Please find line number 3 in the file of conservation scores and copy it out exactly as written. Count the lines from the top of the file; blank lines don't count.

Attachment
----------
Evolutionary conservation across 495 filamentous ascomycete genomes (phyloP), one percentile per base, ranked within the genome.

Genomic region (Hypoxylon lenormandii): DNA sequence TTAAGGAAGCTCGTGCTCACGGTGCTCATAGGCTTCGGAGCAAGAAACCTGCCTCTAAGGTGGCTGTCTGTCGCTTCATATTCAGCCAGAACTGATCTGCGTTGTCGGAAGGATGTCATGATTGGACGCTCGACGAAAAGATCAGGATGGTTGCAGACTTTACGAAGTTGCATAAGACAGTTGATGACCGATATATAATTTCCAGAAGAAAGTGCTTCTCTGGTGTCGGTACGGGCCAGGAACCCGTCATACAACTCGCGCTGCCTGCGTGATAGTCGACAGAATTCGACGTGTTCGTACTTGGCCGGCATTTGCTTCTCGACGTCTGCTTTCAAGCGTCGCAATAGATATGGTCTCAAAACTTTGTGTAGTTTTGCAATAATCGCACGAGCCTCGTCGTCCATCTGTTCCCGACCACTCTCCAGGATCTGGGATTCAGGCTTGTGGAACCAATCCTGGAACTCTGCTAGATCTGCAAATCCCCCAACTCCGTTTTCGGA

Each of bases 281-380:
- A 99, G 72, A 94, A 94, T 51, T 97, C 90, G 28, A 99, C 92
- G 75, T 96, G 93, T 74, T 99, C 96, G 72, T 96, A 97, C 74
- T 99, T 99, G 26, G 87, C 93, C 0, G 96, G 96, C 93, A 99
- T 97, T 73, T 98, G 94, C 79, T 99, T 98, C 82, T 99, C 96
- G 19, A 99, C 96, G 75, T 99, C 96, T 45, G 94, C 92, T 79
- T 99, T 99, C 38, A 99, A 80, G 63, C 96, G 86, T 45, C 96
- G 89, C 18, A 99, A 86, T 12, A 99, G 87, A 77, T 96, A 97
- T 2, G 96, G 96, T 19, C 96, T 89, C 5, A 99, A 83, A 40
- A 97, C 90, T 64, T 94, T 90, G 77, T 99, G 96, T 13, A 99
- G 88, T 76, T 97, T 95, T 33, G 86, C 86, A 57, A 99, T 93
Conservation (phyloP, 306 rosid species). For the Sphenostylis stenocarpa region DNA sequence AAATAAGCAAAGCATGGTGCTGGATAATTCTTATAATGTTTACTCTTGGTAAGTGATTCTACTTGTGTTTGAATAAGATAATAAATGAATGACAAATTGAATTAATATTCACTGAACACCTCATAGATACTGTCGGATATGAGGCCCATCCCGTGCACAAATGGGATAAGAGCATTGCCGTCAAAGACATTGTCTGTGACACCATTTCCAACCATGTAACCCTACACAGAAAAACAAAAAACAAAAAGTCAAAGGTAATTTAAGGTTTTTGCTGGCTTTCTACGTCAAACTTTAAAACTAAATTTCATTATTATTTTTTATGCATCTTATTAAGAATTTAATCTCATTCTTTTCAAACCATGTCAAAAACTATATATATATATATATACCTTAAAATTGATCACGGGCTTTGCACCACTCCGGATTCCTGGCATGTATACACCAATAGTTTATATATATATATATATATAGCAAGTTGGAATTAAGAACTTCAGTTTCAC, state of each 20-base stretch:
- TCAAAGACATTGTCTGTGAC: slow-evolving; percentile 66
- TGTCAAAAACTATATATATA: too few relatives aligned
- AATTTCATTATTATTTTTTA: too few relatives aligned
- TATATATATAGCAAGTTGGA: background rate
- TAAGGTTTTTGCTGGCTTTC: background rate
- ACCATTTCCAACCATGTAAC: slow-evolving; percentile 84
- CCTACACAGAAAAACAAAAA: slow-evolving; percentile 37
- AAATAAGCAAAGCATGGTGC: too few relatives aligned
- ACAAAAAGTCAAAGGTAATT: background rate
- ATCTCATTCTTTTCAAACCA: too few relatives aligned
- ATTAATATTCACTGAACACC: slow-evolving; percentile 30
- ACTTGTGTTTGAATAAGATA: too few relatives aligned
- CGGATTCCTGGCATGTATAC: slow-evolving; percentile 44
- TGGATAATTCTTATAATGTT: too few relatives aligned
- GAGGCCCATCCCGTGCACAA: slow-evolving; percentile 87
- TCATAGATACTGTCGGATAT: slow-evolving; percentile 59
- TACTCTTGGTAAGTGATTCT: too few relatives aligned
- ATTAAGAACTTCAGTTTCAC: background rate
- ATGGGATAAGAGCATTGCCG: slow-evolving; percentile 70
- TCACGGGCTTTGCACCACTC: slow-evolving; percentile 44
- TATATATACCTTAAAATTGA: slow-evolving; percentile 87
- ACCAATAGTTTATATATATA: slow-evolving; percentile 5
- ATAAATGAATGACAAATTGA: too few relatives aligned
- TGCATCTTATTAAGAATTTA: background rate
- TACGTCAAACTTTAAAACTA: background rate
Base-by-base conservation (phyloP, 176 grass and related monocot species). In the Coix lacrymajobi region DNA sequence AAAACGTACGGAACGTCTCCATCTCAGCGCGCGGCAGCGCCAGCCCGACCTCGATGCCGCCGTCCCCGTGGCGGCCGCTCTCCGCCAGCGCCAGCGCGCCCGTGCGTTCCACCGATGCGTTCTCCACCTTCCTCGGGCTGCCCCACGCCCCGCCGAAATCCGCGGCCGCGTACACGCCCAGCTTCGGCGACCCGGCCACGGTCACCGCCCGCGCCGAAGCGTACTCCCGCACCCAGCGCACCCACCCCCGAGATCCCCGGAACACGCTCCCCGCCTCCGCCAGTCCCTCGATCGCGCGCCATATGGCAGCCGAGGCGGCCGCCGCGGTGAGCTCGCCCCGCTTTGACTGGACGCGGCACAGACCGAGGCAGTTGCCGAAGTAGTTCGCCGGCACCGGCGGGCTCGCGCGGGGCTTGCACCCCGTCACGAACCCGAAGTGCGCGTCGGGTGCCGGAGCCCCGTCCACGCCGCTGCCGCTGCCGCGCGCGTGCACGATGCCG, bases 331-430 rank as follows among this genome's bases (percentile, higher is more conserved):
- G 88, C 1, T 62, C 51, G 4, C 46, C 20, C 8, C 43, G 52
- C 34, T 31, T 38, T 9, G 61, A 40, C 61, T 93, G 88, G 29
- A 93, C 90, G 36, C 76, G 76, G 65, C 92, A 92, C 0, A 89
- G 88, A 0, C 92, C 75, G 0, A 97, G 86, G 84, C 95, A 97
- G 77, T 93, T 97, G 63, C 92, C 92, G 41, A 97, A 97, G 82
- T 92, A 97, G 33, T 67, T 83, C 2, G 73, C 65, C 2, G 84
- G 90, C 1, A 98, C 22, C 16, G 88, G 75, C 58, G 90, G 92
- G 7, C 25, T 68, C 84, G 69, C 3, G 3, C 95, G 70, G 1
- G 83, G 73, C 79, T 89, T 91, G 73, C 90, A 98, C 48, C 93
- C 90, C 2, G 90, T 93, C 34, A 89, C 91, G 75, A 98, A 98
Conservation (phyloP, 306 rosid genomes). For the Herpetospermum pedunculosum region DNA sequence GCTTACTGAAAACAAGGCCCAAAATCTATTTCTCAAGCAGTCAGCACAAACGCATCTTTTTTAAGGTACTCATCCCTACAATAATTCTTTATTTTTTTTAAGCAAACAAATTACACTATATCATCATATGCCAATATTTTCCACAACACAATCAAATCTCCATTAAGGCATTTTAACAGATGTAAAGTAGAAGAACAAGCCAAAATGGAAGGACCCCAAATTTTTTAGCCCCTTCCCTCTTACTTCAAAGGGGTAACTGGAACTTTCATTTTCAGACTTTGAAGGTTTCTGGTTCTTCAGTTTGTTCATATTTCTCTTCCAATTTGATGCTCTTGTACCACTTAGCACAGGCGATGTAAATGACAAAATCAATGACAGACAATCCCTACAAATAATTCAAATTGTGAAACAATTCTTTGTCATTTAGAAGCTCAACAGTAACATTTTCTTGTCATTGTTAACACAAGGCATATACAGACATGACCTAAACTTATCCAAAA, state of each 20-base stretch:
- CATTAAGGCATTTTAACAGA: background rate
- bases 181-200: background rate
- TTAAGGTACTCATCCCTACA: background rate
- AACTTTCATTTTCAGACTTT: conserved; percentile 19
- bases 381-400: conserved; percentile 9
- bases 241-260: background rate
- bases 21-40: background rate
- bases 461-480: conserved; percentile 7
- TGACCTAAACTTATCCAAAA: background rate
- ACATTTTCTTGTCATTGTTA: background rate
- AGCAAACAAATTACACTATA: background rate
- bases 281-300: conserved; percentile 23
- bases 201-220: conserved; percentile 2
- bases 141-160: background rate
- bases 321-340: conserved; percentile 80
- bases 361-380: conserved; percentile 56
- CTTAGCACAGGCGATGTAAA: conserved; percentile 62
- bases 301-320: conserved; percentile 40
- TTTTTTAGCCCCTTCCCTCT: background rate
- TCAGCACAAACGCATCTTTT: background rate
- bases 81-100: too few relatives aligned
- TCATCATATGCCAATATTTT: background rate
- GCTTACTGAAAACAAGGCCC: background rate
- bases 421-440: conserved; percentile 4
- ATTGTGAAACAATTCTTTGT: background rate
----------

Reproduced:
Each of bases 281-380: